Sometimes overlooked as a city-break destination in favour of Granada or Seville, Córdoba is one of Andalucia’s most fascinating cities. From its unique Feria de los Patios to the mighty Mosque-Cathedral, the city’s cultural and historic offerings mean it deserves a place on everyone’s bucket list.
Home to the largest old town in Spain and the only city in the world to have four Unesco-protected sites, Córdoba is a must-visit for any traveller. Every May, it’s also the setting for the Feria de los Patios, the flower-centred festival celebrated nowhere else in the country. Here’s why you should visit Córdoba at least once, from its unique historic attractions to an exceptionally varied bar scene and warm, sunny climate.
Córdoba’s warm climate and low annual rainfall make it a great year-round destination. The best times to visit are spring and autumn when you’re guaranteed temperatures of around 25C (77F) and almost no rain. The only time to really avoid visiting is in August when Córdoba lives up to its reputation as the hottest city in Spain, even beating sweltering Seville; temperatures frequently exceed 40C (104F), making sightseeing virtually impossible.
Córdoba is a destination in its own right. However, it’s so well connected to the rest of Andalucia that it could be a day-trip option if you’re staying somewhere else. As one of the region’s Big Four, it’s within a two-hour journey (maximum) of the other three: Seville, Málaga and Granada. If you’re flying into Madrid, Córdoba is just a 90-minute ride away on the AVE, Spain’s high-speed train service.
If you visit Córdoba in May, you can experience a feria (festival) held nowhere else in Spain. Running for the entire month, the Feria de los Patios showcases the internal courtyards of the oldest houses in the city, colourfully decorated with plants and flowers. Other unmissable celebrations include the processions of Holy Week (Semana Santa), the Crosses of May (Cruces de Mayo), in which flower-strewn crosses appear throughout the city, and the Feria de Córdoba, a week of flamenco, bullfights, eating and drinking held in late May and early June.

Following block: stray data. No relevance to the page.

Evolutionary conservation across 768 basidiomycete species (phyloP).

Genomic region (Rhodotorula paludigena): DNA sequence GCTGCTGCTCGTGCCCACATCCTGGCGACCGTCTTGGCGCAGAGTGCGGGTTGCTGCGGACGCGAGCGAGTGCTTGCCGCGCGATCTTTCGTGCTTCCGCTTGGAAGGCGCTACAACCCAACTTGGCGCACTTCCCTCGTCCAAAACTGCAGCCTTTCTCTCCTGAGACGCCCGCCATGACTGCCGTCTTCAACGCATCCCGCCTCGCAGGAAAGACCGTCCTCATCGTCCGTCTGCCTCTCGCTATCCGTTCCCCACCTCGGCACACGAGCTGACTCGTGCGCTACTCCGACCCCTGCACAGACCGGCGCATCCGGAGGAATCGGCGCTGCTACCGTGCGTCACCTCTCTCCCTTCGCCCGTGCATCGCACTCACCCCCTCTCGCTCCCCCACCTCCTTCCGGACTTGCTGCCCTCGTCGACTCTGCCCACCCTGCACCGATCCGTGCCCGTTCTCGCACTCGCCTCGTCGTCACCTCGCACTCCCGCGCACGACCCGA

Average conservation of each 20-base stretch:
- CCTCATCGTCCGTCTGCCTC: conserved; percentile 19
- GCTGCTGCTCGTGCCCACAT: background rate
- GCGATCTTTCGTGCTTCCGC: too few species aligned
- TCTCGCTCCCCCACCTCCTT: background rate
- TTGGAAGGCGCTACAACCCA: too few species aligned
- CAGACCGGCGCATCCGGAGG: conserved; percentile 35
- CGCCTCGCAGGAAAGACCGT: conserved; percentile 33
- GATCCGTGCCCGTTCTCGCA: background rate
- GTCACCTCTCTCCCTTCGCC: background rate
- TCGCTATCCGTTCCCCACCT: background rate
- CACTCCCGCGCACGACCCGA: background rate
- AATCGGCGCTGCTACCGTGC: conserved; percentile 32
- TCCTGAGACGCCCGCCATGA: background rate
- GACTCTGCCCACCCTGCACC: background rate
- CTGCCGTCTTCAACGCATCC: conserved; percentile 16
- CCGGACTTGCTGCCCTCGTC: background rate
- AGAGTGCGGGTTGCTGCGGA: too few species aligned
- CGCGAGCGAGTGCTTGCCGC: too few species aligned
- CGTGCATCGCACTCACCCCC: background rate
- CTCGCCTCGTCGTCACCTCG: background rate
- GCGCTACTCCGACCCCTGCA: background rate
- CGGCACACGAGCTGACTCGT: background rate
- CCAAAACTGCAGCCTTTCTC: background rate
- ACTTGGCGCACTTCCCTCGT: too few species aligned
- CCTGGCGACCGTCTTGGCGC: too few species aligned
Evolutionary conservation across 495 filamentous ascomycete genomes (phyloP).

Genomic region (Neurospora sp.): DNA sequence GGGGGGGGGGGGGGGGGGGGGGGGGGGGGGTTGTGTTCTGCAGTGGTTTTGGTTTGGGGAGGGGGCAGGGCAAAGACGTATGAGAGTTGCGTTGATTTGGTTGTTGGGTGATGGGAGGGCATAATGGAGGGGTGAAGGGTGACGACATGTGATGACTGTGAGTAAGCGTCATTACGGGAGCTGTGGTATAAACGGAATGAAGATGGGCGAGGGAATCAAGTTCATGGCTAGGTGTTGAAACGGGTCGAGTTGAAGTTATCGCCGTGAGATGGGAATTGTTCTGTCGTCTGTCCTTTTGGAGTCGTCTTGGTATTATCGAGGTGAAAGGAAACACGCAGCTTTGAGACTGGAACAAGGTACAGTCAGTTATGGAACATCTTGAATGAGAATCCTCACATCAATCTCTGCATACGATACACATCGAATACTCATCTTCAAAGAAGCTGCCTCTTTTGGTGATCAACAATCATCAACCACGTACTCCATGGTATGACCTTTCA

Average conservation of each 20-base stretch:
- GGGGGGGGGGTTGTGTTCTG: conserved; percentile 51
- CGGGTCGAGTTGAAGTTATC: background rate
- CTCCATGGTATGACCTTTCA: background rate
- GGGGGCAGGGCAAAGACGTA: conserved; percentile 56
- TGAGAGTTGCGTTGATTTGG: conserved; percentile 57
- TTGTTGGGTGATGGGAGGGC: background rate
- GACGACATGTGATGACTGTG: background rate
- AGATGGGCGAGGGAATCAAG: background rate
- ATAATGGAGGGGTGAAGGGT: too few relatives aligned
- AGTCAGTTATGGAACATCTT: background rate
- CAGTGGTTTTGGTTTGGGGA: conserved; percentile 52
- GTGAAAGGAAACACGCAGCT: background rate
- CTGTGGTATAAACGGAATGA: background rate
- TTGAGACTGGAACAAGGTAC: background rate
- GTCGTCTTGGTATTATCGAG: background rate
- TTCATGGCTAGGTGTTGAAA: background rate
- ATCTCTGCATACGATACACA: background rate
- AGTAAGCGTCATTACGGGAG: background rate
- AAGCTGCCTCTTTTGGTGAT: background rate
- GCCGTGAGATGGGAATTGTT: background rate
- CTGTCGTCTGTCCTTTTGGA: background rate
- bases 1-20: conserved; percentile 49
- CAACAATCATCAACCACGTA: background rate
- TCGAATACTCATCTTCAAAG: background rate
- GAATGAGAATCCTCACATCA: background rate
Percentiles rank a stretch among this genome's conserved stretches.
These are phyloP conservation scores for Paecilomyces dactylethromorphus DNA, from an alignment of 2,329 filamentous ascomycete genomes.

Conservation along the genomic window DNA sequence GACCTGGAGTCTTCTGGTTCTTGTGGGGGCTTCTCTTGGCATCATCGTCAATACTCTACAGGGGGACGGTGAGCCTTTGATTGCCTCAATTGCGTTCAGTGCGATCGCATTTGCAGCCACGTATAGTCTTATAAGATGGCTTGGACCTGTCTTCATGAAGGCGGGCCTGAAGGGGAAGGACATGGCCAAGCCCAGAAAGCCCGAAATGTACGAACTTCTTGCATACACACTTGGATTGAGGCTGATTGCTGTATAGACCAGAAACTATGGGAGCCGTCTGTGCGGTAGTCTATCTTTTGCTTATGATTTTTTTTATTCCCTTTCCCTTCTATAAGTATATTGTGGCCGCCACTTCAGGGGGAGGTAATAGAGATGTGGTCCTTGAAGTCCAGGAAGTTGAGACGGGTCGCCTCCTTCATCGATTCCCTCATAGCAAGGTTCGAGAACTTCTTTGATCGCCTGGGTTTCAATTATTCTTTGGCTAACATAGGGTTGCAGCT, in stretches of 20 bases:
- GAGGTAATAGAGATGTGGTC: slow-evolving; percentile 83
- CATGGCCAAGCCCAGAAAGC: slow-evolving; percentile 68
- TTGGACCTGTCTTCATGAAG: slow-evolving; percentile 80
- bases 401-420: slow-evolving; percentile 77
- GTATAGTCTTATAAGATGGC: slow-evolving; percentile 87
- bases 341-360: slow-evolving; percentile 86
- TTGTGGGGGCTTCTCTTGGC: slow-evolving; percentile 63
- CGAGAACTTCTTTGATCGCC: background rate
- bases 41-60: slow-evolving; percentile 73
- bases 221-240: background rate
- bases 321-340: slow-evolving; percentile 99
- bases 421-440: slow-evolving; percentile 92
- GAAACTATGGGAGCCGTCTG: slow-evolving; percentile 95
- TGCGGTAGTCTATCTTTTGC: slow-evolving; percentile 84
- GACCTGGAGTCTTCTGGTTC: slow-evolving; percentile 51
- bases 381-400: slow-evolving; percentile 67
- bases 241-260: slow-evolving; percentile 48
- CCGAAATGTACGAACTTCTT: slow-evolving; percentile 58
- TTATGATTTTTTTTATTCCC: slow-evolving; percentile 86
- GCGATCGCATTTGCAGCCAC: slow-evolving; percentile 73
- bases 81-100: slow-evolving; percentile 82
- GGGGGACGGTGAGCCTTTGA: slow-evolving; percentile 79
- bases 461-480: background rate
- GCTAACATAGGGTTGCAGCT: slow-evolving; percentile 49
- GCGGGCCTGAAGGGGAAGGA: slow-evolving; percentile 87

One of the best ways to get to know Córdoba is to spend an evening bar-hopping around the historic centre, where you’ll find old-school haunts as well as modern, creative tapas joints. For a dose of time-honoured Córdoban charm, head to kiosk-size Bar Santos opposite the Mosque-Cathedral; it serves the best tortilla (Spanish omelette) in town. Next, stop by Bar Santa Marina, where bullfighting photos adorn the walls; it’s opposite the church of Santa Marina. More contemporary hangouts lie on Calle San Fernando.
Virtually all of Córdoba’s oldest quarters are Unesco-protected, and when combined, they constitute the largest old town in Spain. This area contains the separate neighbourhoods of Judería, a maze of cobbled alleys that was once the city’s Jewish quarter; Santa Marina, nicknamed the Barrio de los Toreros because of its deep connection with bullfighting; and the bohemian, bar-packed district of San Pablo. The historic centre is also home to one of the prettiest streets in Spain, the Calleja de las Flores (Alley of the Flowers).